As prominent water law scholar Robert Glennon—himself a longtime collaborator of the pioneering groundwater hydrologist, Professor Thomas Maddock, III—aptly notes, it is evident that as water moves through the hydrologic cycle “[g]roundwater may become surface water [discharge] in some portions of a stream, and surface water may become groundwater [recharge] in other portions.”[2] Humans have the ability impact these natural processes of discharge and recharge when they start pumping groundwater. Specifically, well pumping lowers groundwater levels which, in turn, results in decreased discharge [i.e., contribution of flow] from the aquifer into the stream; this is the case in a so-called “gaining” stream, or stretch therefore. Depending on geologic conditions, as in a “losing” reach by contrast, such pumping may increase the stream’s recharge—i.e., flow of water from the stream—to the underlying groundwater system. These interrelated processing unfold until a river runs dry. This is what happened to the Santa Cruz River.

Glennon Fig. 3.3.png

Glennon, supra note 2 at 43 fig. 3.3 (courtesy United States Geological Survey). Conceptualized groundwater/surface water interface at stream.

 

Despite this scientific reality of the interconnectedness of surface water and groundwater, the Arizona Supreme Court has affirmed, in the so-called Gila IV case, the legal distinction between surface and groundwater in Arizona. There is a bifurcated system of water rights in Arizona. Specifically, surface water rights are governed by rules of prior appropriation (i.e., “first in time, first in right”); in contrast, groundwater is governed by the reasonable use doctrine—at least outside of Active Management Areas, such as the case of the San Pedro Basin. This distinction has implications for GSAs because GSAs only consider “waters of a river system and source,” and under Arizona statute, “waters of a river system and source” only include appropriable [water] or water rights under federal law.  This means that only state surface water—not groundwater—claims are subject to GSAs in Arizona. An additional complexity in Arizona is that, in addition to surface water, “subflow”—a legal concept applied to “wet” water—is also governed by rules of prior appropriation. Scientifically, subflow is groundwater. While groundwater is generally presumed to be non-appropriable, the Arizona Supreme Court earlier affirmed, in Gila II, that subflow is appropriable because it is “water from the bed of a stream, or from the area immediately adjacent to a stream, and that water is more closely related to the stream than to the surrounding alluvium.” As noted above, however, GSAs also include water rights under federal law.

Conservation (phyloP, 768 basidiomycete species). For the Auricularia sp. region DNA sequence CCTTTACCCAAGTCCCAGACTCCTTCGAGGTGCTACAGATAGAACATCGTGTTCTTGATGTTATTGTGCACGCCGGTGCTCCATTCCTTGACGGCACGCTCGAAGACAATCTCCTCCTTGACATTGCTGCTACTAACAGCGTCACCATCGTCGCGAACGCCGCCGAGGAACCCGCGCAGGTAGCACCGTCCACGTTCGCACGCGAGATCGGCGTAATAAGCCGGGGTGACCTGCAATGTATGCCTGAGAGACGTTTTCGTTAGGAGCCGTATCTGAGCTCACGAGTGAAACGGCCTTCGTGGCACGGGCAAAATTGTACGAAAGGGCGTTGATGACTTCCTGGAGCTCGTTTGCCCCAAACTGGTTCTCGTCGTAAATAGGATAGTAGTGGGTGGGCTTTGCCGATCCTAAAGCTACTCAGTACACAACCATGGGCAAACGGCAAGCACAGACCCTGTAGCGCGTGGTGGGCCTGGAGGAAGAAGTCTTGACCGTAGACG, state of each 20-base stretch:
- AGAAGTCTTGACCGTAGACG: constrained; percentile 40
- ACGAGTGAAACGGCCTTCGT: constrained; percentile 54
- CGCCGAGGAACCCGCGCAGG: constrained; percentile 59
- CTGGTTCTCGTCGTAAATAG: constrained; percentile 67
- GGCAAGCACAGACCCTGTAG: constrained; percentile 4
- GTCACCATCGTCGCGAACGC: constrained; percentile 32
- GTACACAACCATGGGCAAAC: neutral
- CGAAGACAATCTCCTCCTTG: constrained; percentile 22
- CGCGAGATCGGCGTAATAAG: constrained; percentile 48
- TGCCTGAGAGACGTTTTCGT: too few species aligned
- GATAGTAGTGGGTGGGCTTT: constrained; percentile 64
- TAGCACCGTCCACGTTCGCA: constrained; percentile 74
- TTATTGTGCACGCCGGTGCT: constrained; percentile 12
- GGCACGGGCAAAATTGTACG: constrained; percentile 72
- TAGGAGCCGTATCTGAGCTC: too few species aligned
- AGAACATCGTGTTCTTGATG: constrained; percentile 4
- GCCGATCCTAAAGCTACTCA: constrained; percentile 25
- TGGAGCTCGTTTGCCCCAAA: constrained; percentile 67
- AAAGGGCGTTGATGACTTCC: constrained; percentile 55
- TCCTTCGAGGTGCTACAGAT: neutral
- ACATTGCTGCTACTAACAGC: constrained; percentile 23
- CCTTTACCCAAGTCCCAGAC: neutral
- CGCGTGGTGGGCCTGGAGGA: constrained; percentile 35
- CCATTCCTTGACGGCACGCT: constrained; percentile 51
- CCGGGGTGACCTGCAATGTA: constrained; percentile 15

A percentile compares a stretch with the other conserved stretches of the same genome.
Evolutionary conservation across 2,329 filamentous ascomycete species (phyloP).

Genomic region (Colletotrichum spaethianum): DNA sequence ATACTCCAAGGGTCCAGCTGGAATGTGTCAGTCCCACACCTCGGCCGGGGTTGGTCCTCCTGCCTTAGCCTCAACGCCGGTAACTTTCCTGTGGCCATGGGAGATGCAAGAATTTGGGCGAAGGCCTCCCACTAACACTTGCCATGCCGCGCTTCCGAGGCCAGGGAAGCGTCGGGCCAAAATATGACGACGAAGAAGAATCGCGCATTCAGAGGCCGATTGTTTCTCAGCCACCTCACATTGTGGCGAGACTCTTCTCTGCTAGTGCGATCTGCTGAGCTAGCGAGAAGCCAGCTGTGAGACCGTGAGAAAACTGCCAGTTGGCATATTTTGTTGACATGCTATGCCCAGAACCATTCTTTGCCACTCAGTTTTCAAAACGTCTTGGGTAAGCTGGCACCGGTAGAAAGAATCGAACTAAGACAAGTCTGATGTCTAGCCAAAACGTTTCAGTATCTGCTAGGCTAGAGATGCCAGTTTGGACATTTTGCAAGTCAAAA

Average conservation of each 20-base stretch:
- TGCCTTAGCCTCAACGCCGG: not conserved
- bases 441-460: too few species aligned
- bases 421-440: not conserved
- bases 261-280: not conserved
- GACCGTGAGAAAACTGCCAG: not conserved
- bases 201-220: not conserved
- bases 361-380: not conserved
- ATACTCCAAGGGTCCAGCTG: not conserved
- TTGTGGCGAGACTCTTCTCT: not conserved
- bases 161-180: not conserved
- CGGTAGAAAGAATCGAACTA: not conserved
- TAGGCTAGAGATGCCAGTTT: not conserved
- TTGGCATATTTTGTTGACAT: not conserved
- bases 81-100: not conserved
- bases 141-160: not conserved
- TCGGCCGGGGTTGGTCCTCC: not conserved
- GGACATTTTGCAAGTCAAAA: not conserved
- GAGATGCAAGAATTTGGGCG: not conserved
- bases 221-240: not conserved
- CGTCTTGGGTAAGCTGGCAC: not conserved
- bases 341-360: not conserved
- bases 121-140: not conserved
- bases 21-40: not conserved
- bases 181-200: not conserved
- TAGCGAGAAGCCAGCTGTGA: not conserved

In contrast to Arizona water law that distinguishes surface water and groundwater, the Arizona Supreme Court in Gila III recognized that federal reserved water rights extend to both surface and groundwater. Further, the Arizona Supreme Court recognized that federal reserved water right holders are subject to greater groundwater protections than holders of surface water rights under state law because federal reserved water rights extend to both surface and groundwater. The Arizona Supreme Court held that “once a federal reservation establishes a reserved right to groundwater, it may invoke federal law to protect its groundwater from subsequent diversion to the extent such protection is necessary to fulfill its reserved right.”

Because federal reserved water rights extend to both surface water and groundwater, the federal reserved right in SPRNCA reserves both the surface and groundwater that is necessary to accomplish the purpose of SPRNCA. In elaborating the purpose of SPRNCA, Congress directed the Secretary of Interior to “manage the conservation area in a manner that conserves, protects, and enhances the riparian area and the aquatic, wildlife, archeological, paleontological, scientific, cultural, educational, and recreational resources of the conservation area.”